In addition, methotrexate can cause liver toxicity, which can be seen through symptoms such as bloating in the belly, pain in the upper right side of the belly, nausea, loss of appetite, dark urine, pale stools or yellowish skin and eyes. You should immediately notify your doctor or seek the nearest emergency room if these symptoms appear.

Methotrexate can also cause serious side effects, such as ARTICLE NOT FOUND IN EN: Stevens-Johnson syndrome or toxic epidermal necrolysis, characterized by severe destruction and peeling of the skin.

This medicine can also increase the risk of infections, which can be noticed through symptoms such as fever, chills, pale skin, cough, difficulty breathing, pain or burning sensation when urinating, sore throat or mouth ulcers or abdominal pain, for example. In these cases, you should contact your doctor immediately.

Care during treatment

There are some precautions that are important to consider when being treated with methotrexate, such as:

  • Attend regular medical appointments as scheduled to monitor the effectiveness of treatment and to identify any possible side effects.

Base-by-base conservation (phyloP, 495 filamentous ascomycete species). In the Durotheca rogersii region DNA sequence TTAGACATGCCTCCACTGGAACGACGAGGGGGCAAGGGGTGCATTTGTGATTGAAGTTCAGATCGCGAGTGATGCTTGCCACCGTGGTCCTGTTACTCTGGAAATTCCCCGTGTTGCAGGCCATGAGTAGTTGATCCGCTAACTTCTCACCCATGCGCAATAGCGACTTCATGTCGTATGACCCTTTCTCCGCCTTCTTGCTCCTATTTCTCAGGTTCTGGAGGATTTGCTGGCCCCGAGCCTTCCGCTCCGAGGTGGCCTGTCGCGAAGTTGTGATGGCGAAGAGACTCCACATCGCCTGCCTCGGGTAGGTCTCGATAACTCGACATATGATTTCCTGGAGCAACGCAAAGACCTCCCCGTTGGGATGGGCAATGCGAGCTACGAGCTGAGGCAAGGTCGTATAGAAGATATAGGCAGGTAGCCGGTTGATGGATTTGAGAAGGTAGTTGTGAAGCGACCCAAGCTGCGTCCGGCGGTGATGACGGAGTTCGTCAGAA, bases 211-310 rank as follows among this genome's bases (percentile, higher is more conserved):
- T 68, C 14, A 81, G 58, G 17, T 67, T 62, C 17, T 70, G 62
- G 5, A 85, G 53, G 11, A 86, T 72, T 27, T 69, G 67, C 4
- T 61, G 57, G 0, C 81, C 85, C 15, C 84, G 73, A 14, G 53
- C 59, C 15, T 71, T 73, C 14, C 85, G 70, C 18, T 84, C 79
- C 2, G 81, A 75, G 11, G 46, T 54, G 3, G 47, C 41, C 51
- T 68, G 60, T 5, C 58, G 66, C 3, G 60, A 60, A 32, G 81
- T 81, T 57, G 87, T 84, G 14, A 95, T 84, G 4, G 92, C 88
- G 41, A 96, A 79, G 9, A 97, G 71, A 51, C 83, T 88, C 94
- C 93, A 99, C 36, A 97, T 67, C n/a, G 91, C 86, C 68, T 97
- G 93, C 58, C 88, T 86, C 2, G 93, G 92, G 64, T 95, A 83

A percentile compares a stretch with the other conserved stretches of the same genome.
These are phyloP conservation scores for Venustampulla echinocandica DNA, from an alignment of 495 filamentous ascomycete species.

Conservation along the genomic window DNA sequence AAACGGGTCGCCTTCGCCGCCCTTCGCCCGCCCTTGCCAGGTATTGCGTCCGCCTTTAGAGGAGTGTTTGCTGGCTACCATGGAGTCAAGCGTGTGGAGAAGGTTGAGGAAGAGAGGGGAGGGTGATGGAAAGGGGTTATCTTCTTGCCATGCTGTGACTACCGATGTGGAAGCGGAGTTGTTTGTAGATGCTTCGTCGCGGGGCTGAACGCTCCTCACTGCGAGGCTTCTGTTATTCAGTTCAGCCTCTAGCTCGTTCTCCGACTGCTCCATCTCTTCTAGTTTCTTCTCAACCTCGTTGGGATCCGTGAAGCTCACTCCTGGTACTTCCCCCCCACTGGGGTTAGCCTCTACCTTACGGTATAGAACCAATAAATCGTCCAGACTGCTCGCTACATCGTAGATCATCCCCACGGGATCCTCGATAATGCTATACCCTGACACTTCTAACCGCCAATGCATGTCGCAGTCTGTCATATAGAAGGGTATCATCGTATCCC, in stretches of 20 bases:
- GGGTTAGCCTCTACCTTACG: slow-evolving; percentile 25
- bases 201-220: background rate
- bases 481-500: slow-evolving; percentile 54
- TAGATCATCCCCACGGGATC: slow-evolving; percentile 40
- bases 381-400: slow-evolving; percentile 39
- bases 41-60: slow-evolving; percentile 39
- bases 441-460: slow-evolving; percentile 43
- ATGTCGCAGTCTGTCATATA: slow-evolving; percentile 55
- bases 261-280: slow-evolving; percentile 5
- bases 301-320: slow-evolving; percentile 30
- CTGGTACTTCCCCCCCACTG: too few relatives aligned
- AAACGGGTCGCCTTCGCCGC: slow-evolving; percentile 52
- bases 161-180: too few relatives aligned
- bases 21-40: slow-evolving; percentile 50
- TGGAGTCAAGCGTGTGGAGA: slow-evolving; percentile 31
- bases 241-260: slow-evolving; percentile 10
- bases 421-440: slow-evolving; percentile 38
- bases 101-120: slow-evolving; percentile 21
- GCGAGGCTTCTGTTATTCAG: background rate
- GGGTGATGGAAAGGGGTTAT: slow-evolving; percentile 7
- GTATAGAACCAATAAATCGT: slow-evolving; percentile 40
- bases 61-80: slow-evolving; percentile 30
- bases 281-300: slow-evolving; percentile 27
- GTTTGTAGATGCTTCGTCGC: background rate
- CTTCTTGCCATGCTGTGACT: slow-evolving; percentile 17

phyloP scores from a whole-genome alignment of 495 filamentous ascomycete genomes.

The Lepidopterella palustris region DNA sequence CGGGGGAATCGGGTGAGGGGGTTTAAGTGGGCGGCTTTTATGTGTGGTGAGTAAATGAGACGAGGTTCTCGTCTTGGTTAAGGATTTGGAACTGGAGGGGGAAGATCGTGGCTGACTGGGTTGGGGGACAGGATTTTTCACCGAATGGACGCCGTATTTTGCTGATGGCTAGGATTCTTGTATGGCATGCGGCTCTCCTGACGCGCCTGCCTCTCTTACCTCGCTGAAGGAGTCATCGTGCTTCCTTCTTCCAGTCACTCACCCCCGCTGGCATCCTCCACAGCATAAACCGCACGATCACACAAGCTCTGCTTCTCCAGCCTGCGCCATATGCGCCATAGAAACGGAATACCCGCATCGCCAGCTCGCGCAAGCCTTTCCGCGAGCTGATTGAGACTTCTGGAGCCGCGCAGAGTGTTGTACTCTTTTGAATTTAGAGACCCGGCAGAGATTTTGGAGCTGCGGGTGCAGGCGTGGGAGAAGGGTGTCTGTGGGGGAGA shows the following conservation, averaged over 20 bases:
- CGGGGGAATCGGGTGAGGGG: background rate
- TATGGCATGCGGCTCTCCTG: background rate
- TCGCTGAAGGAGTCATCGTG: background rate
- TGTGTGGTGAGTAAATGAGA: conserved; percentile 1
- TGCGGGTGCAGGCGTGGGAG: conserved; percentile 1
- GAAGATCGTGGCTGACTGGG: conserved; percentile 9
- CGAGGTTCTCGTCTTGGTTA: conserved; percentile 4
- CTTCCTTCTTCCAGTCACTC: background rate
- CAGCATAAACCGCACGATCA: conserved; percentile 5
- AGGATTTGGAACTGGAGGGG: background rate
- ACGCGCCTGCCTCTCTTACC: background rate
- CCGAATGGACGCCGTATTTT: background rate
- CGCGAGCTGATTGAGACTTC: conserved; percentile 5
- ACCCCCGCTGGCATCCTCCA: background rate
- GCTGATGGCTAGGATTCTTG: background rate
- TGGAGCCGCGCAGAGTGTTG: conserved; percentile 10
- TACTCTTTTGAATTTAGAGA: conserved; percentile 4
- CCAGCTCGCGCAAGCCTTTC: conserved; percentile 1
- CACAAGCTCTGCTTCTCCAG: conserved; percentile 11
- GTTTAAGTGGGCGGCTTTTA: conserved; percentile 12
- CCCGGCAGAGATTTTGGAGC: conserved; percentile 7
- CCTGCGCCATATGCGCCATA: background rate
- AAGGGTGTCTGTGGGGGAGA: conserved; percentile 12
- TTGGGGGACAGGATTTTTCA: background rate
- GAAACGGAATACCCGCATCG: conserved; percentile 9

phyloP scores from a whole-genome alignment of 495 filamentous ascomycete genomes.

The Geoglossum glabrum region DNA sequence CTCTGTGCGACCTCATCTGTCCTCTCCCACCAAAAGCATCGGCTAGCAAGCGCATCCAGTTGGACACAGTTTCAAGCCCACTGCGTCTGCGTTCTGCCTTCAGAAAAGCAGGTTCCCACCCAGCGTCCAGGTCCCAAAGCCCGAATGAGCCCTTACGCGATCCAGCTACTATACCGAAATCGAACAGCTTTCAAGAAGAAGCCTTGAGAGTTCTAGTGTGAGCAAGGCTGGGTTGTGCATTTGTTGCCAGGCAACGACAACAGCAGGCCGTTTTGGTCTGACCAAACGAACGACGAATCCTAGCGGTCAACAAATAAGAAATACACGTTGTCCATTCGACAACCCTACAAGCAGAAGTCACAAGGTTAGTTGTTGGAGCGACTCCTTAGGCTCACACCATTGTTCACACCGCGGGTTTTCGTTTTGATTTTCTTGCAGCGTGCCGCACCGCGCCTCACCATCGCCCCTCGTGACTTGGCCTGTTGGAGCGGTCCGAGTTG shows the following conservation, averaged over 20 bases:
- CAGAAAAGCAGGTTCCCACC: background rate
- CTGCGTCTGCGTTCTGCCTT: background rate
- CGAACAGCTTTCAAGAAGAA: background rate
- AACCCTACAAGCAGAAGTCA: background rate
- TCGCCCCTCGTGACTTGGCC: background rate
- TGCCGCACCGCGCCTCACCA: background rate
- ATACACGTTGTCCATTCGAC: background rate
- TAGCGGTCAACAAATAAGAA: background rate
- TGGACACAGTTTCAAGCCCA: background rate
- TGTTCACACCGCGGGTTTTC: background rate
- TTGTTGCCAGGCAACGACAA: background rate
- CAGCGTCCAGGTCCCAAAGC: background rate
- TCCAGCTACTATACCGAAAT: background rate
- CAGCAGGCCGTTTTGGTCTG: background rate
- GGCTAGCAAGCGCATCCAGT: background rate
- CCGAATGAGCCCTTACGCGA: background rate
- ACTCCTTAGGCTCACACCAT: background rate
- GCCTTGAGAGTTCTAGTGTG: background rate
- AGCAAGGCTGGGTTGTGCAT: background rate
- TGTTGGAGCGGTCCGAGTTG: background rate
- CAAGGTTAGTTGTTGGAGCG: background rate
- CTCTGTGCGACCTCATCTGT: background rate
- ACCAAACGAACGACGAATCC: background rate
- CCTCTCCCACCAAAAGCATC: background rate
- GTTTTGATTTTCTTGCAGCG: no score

• Take folic acid supplements as prescribed by your doctor. You should not take folic acid on the same day as taking or receiving a dose of methotrexate, as folic acid can decrease the action of methotrexate.
  • Do not increase or decrease the dose of the methotrexate tablet without being instructed to do so by your doctor.
  • Do not stop treatment with methotrexate on your own.
  • Avoid drinking alcohol.
  • Avoid taking any new medications on your own and without medical advice.
  • Only receive vaccines if approved by your doctor, as some vaccines with active or attenuated viruses are contraindicated during treatment.
  • Wash your hands frequently, with water and a mild soap, especially before and after going to the bathroom, eating, cooking, touching animals, gardening or changing a child's diaper, for example.